Hugh Ross is one of the most influential Old Earth Creationists alive. The founder of Reasons to Believe, he has had a profound influence on putting forth Old Earth Creationism from a concordist–that is, the notion that the Bible and science will agree where they overlap [often including the notion that the Bible explicitly speaks on scientific issues]–perspective. A Matter of Days is perhaps the magnum opus of his position.
The book provides a huge amount of material for those wanting to interact with topics of creationism. Ross begins by surveying the contentious way the issue is often argued and noting that we as Christians ought to strive for more tolerant attitudes towards each other. Alongside this, he notes various statements by evangelicals allowing for some openness on the topic.
The book covers a massive range of arguments for and against young earth creationism, but the real meat of the text is dealing with various scientific arguments on either side. These are surveyed in a kind of question and answer or objection and rejoinder format in which Ross clearly explains a huge amount of scientific data for an ancient universe and deals with the major objections to such a position from the young earth creationist perspective.
Ross also confronts textual issues in a number of places, including much discussion on the concept of “day” and its meaning in Genesis 1. This, he covers from different perspectives including historic theology, exegesis, and science. He also puts forward a canonical view of how to see Creation in the Bible rather than limiting it simply to Genesis 1-2. There are a number of other texts that he argues also teach on creation.
Although he is an “Old Earth” believer, Ross is also clearly a creationist and puts forward several brief arguments about the faultiness of evolution. This is not a focus of the work, but through such arguments he establishes a clearer picture of his own position related to origins of both life and speciation.
One issue that might be raised with the book is whether the seemingly strict concordism Ross advocates is necessary. For example, rather than arguing that entropy and decay are spoken about in the Bible (100-102), could one not simply note that the human biblical author almost certainly had no concept of entropy and therefore was not addressing it? That is to say, a concept of divine condescension might be easier to hold to than one of future scientific knowledge revealed in the Bible.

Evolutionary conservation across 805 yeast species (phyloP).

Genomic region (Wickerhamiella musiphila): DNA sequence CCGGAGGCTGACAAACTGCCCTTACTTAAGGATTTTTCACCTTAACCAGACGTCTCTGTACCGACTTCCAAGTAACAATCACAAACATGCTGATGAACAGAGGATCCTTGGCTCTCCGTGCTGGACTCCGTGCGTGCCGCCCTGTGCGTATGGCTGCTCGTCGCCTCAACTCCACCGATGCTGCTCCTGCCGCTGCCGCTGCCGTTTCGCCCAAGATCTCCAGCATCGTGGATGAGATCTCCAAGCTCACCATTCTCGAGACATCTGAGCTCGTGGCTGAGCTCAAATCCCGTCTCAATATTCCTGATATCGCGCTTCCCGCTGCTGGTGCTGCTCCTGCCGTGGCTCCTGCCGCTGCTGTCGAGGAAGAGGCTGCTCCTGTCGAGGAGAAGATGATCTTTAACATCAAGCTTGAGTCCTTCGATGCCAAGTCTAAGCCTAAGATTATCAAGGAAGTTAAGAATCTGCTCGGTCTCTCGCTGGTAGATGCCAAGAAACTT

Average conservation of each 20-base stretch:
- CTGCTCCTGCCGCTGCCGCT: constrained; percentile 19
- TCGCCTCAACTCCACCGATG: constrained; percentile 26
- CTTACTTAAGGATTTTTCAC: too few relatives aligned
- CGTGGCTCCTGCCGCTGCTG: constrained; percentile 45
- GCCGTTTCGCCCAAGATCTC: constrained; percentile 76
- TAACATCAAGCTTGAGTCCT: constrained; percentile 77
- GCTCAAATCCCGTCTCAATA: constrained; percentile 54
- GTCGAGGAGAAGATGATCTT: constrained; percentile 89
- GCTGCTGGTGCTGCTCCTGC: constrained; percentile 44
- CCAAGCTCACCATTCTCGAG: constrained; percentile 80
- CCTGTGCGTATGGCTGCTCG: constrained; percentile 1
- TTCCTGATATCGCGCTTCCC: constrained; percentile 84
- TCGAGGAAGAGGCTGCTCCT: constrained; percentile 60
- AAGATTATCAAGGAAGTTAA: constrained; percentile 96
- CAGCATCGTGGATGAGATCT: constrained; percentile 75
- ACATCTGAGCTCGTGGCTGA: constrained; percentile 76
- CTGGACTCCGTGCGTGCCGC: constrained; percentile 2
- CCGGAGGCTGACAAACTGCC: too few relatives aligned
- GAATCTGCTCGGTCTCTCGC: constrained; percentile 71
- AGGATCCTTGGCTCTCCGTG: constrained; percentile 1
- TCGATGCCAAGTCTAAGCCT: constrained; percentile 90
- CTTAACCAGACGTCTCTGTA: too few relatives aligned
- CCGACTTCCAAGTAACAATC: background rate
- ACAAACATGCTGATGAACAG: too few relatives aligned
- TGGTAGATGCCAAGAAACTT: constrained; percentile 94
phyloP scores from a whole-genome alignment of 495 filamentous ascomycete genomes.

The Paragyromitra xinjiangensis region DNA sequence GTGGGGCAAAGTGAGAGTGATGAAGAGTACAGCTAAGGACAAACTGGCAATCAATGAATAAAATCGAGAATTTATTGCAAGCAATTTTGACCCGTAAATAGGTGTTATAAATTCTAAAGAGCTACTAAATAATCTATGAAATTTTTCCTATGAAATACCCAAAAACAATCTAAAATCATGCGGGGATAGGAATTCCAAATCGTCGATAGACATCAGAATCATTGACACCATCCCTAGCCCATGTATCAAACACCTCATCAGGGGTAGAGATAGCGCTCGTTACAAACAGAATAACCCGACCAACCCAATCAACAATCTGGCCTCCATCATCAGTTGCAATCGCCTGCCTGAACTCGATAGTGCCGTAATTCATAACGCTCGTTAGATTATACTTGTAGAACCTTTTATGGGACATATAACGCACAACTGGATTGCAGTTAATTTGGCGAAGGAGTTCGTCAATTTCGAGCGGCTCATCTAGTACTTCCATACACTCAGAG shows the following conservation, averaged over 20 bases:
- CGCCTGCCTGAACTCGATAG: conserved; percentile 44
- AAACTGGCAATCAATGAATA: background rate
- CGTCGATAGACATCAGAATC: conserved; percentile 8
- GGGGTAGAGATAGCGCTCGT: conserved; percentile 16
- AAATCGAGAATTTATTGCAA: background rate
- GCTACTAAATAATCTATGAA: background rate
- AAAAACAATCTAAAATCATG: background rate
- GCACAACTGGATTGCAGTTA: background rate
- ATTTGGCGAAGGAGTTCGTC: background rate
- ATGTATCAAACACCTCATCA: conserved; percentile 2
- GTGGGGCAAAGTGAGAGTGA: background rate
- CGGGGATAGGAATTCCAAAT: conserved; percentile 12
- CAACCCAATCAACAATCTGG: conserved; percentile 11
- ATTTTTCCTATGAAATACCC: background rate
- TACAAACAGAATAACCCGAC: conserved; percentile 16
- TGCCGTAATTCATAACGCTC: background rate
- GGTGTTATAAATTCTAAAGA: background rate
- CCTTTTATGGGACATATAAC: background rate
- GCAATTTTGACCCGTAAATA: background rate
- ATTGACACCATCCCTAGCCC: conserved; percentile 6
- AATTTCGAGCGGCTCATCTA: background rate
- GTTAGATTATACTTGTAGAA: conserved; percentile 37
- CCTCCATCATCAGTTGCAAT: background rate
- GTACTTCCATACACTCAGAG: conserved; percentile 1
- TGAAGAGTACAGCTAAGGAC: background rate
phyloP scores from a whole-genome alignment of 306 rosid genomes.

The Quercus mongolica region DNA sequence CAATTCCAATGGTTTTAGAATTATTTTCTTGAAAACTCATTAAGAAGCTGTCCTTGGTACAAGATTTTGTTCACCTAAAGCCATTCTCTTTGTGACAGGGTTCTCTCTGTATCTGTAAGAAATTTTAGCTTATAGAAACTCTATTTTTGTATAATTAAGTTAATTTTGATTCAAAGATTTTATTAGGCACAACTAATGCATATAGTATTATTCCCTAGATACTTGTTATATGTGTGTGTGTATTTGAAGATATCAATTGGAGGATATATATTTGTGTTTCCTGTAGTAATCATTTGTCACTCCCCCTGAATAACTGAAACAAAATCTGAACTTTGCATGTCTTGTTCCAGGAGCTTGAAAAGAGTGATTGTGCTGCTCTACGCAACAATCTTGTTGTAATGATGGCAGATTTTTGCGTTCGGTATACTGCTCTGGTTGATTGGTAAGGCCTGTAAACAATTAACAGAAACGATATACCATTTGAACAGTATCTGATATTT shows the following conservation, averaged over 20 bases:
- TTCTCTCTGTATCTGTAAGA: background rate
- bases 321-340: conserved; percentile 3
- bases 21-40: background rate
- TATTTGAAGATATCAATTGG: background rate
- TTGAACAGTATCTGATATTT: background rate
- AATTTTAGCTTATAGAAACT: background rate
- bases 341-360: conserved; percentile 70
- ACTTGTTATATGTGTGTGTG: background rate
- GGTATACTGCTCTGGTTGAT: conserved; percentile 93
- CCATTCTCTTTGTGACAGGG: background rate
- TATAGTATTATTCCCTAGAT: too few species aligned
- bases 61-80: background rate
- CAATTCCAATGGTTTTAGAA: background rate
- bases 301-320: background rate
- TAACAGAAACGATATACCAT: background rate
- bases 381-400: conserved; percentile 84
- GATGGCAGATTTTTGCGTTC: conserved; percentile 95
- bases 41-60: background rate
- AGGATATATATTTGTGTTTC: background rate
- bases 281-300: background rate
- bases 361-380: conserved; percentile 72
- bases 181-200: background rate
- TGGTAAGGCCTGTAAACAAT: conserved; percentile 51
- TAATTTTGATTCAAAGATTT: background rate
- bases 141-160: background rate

The new edition is expanded and has noticeably featured references to some recent works as well as more arguments. It is a rather large re-write with much new information. Readers considering purchase should get this edition.
+Major point-by-point explorations of evidence for and against an old earth
+Strong defense of the Old Earth Creationist/Concordist position
+Many technical issues explained in understandable ways
+Expanded arguments and new information for the new edition
+Really cool cover
-Some questions about concordism remain
-Perhaps too brief on some objections
A Matter of Days remains a tour de force for old earth creationists. It is one of the broadest yet clearest defenses of the old earth creationist position which both answers young earth arguments and puts forth in brief an OEC perspective. Moreover, the updated edition is a true update rather than just having some corrections throughout. This is a book worth having for anyone interested in the controversy over origins in the Christian world.
Disclaimer: I was provided with a review copy by the publisher. I was not required to write any sort of review whatsoever thereby.
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Hugh Ross, A Matter of Days (Covina, CA: Reasons to Believe, 2015).
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While I don’t agree with the day-age view, or the level of concordism Ross espouses, I think this is one of his best books. He makes a good case against the idea that the text of Genesis 1 requires a 24 hour interpretation.
Ten years ago I thought Hugh Ross and Reasons to Believe were the greatest things since sliced bread. Then I read a number of books about biological evolution and also ran across Denis Alexander, R. J. Berry, Francis Collins, Simon Conway Morris, Peter Enns, Daniel Harlow, Tim Keller, Denis Lamoureux, Kenneth Miller, John Polkinghorne, John Schneider, Christopher Southgate and other Christian scientists and theologians who don’t seem to have as much of a problem integrating biological evolution with their Christian faith as Hugh Ross did (does?).
Has Hugh Ross changed his tone toward biological evolution at all in the Second Expanded Edition of “A Matter of Days”? I am referring specifically to passages like “No Time to Fear” at the end of Chapter 11 (“Young Earth Darwinism”) on page 129 of the 2004 edition of “A Matter of Days.”
Ross remains anti-evolution and that section does remain at the end of the 11th chapter. Ross remains an OEC as opposed to one of the other origins positions like evolutionary creationist/theistic evolutionist.
Reblogged this on Talmidimblogging.
You’re welcome J.W.!